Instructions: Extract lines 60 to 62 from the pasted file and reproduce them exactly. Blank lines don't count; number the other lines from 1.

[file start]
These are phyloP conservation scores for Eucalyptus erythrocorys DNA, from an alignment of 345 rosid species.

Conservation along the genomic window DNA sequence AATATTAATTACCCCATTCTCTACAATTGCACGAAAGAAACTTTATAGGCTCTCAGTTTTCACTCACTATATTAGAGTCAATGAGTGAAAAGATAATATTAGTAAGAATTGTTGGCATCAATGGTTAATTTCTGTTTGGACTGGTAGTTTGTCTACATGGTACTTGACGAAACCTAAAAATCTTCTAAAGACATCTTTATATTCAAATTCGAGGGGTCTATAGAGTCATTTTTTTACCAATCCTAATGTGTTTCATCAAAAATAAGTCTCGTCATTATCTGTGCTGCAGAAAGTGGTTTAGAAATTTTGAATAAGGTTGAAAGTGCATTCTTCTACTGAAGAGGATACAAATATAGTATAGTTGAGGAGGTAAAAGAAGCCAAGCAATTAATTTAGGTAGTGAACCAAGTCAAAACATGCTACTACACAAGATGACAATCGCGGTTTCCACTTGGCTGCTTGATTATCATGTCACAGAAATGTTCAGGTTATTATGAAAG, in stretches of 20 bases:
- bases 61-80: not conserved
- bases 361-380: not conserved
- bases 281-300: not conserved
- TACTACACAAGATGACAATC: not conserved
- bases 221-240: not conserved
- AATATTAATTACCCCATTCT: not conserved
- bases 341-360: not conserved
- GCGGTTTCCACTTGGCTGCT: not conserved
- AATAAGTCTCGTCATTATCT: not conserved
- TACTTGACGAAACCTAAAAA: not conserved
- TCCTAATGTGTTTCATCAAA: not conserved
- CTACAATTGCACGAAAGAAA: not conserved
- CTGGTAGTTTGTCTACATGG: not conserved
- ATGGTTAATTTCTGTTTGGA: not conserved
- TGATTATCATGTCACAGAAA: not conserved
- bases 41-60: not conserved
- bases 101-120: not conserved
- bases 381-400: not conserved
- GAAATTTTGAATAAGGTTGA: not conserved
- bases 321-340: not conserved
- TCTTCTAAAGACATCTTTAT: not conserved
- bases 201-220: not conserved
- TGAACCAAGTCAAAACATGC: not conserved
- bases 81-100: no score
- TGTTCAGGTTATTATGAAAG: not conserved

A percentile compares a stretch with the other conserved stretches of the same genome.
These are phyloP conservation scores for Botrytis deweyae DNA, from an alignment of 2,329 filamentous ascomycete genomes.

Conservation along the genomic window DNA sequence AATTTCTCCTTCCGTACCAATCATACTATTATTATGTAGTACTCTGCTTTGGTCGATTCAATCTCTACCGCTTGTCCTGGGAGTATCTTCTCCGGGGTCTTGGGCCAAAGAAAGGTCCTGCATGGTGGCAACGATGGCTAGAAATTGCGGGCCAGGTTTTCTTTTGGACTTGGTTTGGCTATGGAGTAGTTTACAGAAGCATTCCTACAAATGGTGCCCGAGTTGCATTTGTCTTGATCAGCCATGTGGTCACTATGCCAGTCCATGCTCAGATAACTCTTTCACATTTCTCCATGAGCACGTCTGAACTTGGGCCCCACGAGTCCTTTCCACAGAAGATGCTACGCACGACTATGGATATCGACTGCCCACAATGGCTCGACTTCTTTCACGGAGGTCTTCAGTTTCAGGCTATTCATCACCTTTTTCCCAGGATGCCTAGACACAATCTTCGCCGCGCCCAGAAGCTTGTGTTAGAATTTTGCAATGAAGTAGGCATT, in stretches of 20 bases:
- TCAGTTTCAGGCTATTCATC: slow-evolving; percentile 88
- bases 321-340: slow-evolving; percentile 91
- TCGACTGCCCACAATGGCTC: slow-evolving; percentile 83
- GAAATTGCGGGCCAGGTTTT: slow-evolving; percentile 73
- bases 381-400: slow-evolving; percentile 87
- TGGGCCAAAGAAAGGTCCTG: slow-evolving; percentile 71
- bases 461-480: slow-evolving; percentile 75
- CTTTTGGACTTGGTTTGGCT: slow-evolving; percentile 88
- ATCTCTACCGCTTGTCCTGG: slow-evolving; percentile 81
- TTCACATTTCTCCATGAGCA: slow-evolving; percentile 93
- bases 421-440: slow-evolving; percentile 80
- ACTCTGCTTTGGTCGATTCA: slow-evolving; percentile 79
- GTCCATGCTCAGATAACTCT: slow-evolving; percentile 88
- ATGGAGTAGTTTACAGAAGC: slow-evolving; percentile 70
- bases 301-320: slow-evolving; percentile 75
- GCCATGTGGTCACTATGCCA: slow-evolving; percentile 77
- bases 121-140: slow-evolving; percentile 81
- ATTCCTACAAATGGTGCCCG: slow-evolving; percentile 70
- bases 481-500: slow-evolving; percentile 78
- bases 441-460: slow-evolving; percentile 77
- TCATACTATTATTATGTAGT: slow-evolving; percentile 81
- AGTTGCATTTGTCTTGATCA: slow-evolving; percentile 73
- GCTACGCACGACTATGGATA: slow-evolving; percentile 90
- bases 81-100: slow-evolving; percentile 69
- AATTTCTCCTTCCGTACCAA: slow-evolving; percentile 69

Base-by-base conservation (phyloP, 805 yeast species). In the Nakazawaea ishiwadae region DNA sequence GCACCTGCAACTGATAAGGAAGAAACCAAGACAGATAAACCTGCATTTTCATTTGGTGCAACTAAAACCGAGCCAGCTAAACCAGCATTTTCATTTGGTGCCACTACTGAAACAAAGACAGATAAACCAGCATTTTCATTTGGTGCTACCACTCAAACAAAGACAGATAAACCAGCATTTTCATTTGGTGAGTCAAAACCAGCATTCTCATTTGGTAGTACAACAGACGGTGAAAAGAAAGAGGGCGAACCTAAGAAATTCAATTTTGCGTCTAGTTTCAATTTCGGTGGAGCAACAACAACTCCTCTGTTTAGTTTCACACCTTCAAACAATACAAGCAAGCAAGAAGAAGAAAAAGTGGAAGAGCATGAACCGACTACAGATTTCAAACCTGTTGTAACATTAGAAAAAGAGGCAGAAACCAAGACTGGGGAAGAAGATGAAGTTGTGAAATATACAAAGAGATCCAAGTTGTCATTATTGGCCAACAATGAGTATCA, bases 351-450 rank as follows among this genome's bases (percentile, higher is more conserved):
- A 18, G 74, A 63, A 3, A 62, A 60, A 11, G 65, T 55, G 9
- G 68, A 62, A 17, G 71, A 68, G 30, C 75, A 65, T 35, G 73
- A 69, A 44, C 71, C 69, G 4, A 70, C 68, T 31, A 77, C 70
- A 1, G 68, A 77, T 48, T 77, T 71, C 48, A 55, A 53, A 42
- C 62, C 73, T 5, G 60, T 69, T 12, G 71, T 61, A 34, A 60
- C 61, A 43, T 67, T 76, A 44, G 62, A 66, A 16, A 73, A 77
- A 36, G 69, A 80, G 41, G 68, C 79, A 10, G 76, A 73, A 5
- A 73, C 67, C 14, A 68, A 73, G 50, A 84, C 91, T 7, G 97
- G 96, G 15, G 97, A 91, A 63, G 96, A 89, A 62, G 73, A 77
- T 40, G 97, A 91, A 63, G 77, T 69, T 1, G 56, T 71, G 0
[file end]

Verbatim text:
- A 1, G 68, A 77, T 48, T 77, T 71, C 48, A 55, A 53, A 42
- C 62, C 73, T 5, G 60, T 69, T 12, G 71, T 61, A 34, A 60
- C 61, A 43, T 67, T 76, A 44, G 62, A 66, A 16, A 73, A 77